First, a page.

Donations to America's biggest charities grew by 11.6 percent last year, according to The Chronicle of Philantrophy's 15th annual survey of the 400 charities that raise the most money in the United States.
And 2005 has already been a strong fund-raising year for many groups. At the 79 charities that provided fund-raising totals for the 2005 fiscal year, contributions grew by a median 7.3 percent, meaning that half achieved bigger fund-raising gains and half did worse.
Although many people in philanthropy have been worrying about the effects of the spate of natural disasters around the world -- the December tsunamis, Hurricanes Katrina and Rita, and this month's earthquake in India and Pakistan -- few large charities say they have seen a big slowdown in contributions because donors are giving to relief efforts.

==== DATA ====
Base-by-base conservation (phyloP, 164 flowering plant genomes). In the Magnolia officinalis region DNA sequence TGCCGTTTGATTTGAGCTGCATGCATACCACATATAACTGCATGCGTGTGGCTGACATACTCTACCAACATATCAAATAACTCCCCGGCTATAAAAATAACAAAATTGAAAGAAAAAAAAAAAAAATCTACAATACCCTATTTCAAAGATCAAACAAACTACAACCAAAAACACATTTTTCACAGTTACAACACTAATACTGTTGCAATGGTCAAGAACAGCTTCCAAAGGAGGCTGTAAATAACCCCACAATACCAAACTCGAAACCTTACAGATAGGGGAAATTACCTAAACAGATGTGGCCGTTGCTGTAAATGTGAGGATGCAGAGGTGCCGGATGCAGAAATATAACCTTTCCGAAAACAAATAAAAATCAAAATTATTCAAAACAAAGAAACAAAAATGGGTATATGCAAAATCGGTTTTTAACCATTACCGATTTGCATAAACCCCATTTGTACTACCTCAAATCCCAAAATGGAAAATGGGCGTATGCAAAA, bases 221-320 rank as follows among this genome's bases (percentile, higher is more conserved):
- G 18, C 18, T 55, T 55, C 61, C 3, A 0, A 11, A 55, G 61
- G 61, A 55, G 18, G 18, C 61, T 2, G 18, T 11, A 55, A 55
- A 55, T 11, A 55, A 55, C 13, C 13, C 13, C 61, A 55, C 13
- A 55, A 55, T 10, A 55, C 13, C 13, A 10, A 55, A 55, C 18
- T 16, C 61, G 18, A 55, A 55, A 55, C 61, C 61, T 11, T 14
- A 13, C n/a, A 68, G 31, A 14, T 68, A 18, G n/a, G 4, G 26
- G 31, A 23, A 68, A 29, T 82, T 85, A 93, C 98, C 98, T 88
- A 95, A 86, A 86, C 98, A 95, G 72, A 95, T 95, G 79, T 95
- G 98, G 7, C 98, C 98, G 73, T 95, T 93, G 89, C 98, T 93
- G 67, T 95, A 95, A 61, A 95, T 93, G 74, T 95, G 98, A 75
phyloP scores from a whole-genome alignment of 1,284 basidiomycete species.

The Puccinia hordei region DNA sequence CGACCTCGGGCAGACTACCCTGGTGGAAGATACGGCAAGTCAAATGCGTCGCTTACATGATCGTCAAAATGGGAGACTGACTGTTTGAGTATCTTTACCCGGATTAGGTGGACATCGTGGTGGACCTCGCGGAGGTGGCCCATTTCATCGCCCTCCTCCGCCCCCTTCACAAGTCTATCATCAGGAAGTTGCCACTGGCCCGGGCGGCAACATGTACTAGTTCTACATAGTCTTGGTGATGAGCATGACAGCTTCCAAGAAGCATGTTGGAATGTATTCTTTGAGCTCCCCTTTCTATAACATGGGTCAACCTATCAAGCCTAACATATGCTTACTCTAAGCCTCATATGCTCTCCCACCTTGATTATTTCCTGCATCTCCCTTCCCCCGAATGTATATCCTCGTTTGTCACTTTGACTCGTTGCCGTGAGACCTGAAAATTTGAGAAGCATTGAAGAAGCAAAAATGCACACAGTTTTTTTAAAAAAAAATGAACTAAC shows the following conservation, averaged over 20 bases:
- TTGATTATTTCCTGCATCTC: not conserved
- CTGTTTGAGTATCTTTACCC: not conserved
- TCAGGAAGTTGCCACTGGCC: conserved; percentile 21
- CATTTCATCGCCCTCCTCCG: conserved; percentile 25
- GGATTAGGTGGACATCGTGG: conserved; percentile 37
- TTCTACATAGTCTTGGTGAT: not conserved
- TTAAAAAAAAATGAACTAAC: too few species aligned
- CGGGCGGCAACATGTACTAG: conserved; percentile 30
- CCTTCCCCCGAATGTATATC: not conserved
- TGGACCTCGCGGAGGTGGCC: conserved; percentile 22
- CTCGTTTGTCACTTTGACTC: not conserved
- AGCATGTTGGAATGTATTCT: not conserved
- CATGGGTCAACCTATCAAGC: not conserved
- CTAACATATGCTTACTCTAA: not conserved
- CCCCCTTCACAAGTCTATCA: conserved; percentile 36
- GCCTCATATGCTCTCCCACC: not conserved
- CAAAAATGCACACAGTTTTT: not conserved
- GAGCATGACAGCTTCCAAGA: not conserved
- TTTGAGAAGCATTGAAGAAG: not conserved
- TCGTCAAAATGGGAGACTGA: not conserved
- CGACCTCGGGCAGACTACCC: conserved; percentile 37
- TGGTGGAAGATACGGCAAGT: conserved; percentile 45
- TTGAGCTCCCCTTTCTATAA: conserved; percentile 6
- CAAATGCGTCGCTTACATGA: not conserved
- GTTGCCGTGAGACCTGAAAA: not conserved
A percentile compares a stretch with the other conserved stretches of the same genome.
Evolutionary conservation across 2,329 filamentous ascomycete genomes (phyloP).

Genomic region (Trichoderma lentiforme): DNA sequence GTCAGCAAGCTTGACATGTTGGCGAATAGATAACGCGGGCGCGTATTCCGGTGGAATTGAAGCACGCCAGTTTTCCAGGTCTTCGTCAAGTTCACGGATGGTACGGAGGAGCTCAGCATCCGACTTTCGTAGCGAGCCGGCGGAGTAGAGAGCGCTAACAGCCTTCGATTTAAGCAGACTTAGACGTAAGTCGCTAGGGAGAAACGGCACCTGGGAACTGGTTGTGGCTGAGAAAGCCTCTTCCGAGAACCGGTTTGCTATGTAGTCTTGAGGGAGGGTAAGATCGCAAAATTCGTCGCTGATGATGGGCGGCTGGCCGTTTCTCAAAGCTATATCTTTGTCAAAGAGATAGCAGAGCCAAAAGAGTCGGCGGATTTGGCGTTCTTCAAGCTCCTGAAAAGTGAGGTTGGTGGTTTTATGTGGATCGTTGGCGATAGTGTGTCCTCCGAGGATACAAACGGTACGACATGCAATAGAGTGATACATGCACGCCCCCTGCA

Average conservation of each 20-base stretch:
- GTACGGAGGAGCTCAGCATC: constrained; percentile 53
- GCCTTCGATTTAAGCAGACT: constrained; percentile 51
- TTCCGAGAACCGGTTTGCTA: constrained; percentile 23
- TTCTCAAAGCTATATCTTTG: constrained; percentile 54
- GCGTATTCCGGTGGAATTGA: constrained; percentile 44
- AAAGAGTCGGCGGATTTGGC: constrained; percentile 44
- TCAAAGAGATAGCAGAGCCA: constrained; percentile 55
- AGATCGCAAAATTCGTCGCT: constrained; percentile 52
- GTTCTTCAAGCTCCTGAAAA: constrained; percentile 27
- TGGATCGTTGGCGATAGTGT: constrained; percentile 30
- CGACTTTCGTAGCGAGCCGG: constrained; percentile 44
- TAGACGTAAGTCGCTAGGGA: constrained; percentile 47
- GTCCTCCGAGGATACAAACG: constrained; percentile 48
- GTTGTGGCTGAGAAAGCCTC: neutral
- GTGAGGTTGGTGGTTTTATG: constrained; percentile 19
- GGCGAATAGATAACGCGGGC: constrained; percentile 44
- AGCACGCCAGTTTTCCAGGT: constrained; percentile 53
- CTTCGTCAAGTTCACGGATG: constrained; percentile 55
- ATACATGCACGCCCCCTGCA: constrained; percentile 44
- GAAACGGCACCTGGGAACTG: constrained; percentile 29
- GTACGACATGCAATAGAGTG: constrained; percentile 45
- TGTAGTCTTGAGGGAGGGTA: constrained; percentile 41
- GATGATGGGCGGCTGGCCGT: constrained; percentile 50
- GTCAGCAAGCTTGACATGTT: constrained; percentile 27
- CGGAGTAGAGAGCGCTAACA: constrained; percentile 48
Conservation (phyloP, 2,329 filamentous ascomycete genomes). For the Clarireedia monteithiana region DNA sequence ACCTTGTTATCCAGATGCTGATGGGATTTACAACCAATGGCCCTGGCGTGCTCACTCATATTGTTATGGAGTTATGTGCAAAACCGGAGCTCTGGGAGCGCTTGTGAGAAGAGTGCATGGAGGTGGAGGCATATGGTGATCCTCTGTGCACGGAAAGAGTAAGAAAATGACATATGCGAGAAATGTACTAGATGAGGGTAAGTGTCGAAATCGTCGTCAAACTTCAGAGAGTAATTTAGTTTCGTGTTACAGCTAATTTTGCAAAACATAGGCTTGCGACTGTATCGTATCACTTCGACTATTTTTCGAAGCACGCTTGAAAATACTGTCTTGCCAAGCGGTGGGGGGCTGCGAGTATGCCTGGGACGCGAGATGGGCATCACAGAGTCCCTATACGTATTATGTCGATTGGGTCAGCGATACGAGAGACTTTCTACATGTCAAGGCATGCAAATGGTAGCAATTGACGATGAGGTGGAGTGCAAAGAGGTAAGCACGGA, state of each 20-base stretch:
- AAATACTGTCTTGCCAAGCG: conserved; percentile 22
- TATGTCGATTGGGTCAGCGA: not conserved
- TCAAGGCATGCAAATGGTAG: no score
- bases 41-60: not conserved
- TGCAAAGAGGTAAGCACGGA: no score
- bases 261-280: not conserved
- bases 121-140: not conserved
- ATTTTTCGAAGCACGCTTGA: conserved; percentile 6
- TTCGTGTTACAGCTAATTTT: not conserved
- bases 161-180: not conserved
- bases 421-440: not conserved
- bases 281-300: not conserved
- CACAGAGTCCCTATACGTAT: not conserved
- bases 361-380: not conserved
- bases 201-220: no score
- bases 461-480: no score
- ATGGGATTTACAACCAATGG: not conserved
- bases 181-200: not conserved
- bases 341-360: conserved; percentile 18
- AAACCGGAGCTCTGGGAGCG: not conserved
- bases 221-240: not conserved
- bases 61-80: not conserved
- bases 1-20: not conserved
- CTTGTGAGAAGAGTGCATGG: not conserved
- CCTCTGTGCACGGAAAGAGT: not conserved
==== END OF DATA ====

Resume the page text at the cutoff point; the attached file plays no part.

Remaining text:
As the stock market fares relatively well and real estate keeps rising in value, many affluent donors feel comfortable expanding their charitable gifts.
What's more, many fund raisers are expecting a spurt in super-size donations over the next few months, as donors take advantage of a new law, enacted after Hurricane Katrina, that allows taxpayers to write off up to 100 percent of their income for charitable gifts made before January 1.
Even as giving recovers from several lackluster years, however, nonprofit officials say they still face daunting challenges. The rising cost of fuel and postage is increasing charities' operating costs and squeezing the wallets of many people with low or moderate incomes -- individuals whose small gifts add up to a lot of money for many charities.
In addition, charities face growing competition as more and more groups mount ambitious fund-raising campaigns, particularly as governments cut back financing for charities.
[From article by Holly Hall, Leah Kerkman, and Cassie J. Moore, Chronicle of Philanthropy]